Highway to the Twilight Zone

Marketing planning in a pandemic

“The secret to handling change is to focus on progress. If you can make progress on a regular basis, then you feel alive.” – Tony Robbins

It’s marketing plan season again.

Today’s casino marketers are approaching strategic plans in a world with few answers and unending, unpredictable questions.

Fluctuating rules and regulations, combined with an unprecedented future, make the challenge of developing marketing plans a trip to the Twilight Zone.

The Budget Boondoggle

It all starts with the budget. Financial planning in a pandemic is like peering into a crystal ball and getting a black eye for your trouble.

Whether you are saving your way to success or experiencing a continuing revenue stream, the way to a solid bottom line remains hard work. However, even the winners in the pandemic revenue and attendance lottery face doom and gloom should COVID-19 show up at their doors.

A percentage of casino companies are holding on and struggling to keep revenues ahead of expenses. Nobody really knows what’s ahead.

Assume Nothing, But Assume

Casino operators start the marketing plan with budget assumptions.

Operators now look at each quarter without history or prior experience to pave the way. Past budgeting assumptions based on capital improvements, competitive changes and market conditions look like moonlit, beachfront dining compared to today.

Quarter by quarter, casino leaders are trying to predict when the world will return to normal, or at least the new normal.

Current budget assumptions are based on when a vaccine will be widely available and when medical breakthroughs will control the virus and beat back the fear.

The Pandemic Planning Solution

When developing next year’s strategic initiatives, do you play it COVID-19 safe, or do you feel lucky? Nobody, and I mean nobody, in the casino industry wants to be responsible for a super-spreader event or promotion that can be contact traced back to YOU!

The best solution to the problem is, unfortunately, simple. Take your best shot today with situations as they are now, then plan to rebuild each marketing function slowly.

Planning today means rebuilding marketing department functions that crashed and burned due to COVID-19. Your marketing plan should consider each positive step and retool every marketing function until you build a bridge to success.

The best strategic approach is to make broad assumptions on growth and analyze your way to the next steps as opportunities present themselves.

Partying Like It’s 2019

When building a pandemic marketing plan, consider that past achievements were based on that big party we had in 2019.

Today, many marketing functions are stripped down and need to be rebuilt.

1. Database

Database history was based on years of data going all the way back to Michael Bolton, padded shoulders and Die Hard movies. Today database thinkers are trying to glean answers from a few months of data and trends that change almost daily. As you think and plan direct mail, find the segments that are responding and laser focus on positive trends as they develop. You can try to predict when your loyal, but inactive players will return, but it’s a question if they will return at all.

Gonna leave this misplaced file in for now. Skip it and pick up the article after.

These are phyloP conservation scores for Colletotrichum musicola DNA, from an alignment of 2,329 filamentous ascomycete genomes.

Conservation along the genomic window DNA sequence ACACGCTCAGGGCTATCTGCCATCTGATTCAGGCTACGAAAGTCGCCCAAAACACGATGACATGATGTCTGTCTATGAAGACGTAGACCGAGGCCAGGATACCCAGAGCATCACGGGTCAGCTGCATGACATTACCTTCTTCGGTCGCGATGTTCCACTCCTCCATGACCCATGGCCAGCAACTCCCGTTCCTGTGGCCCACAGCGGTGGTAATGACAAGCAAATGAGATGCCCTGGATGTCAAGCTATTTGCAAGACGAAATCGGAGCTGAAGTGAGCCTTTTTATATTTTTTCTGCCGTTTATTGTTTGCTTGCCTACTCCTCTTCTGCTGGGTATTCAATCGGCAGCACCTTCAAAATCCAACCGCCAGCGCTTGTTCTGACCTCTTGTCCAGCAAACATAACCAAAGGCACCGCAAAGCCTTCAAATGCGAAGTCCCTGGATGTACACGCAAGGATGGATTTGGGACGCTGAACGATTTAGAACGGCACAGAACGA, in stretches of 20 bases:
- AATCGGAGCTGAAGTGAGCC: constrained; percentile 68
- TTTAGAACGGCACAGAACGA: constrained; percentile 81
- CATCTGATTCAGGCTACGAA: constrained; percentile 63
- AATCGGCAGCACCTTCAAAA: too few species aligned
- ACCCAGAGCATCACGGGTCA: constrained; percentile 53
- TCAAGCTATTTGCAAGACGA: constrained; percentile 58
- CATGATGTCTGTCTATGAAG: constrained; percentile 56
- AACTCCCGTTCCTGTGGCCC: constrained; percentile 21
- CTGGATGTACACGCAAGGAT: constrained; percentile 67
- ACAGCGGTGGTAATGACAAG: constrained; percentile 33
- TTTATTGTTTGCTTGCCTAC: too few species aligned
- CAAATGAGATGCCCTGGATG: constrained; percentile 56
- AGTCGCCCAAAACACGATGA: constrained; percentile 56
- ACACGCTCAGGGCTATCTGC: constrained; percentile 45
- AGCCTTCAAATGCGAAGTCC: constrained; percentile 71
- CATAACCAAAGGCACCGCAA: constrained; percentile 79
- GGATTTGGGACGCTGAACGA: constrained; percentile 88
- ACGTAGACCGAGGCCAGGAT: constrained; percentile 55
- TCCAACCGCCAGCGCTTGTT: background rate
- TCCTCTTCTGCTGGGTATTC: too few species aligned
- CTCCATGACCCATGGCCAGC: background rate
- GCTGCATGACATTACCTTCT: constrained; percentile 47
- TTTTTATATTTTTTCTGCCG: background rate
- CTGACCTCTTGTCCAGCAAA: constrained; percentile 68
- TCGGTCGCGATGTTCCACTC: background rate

2. Brand Planning

What happens to your brand planning? Do you continue the brand promise of the past? How much safety messaging is too much? Or not enough? Planning brand messaging becomes a dance between selling the fun and communicating the safe. Brand planning should be based on what’s working and what’s keeping your fans returning.

3. Player Development Planning

Player development planning becomes another predicting problem. Planning the future of player development events, hotel comps, concert accommodations and VIP parties becomes a guessing game. The best player development departments are keeping it personal by staying in touch with players and building relationships for when the party restarts. Player development departments can plan to slowly reopen specific events that can be conducted safely, like time-spaced tournaments and small group parties.

4. Promotions

Will promotions continue for a year as no-touch, robotic promotions? When do you dare to introduce crowds? The dilemma facing promotional planning revolves around when close contact can be reintroduced to the toolbox. Kiosk promotions, virtual drawings, points multipliers, continuity programs and hot seats work in a COVID-19 environment. Larger, crowd-attracting, in-person promotions must be planned further out into the future when crowds will be permitted.

5. Special Events

Special events, shows and concerts are candidates for long-term planning. Several casinos have attempted concerts in outdoor, widely spaced venues. The coming of winter and uncertain rules for crowds in each state will keep concerts and events abated for some time in marketing planning. You can reserve dates for concerts in your calendar, but keep informed on concert trends before pulling the trigger.

Fog Driving

Marketing planning in a pandemic is like driving in the fog. You have to ride the brakes in case something jumps out of the haze.

The best solution is to keep your eyes on the immediate future and build on successes. Major functions in the marketing toolbox have been diminished or stopped cold by COVID-19 regulations. Marketing planning during COVID-19 requires predictive strategies and step-by-step rebuilding of marketing departments, functions and branding.

As for the future of marketing planning results during COVID-19 … only time will tell.

“Opportunities multiply as they are seized.” – Sun Tzu

Tom Osiecki 25 Articles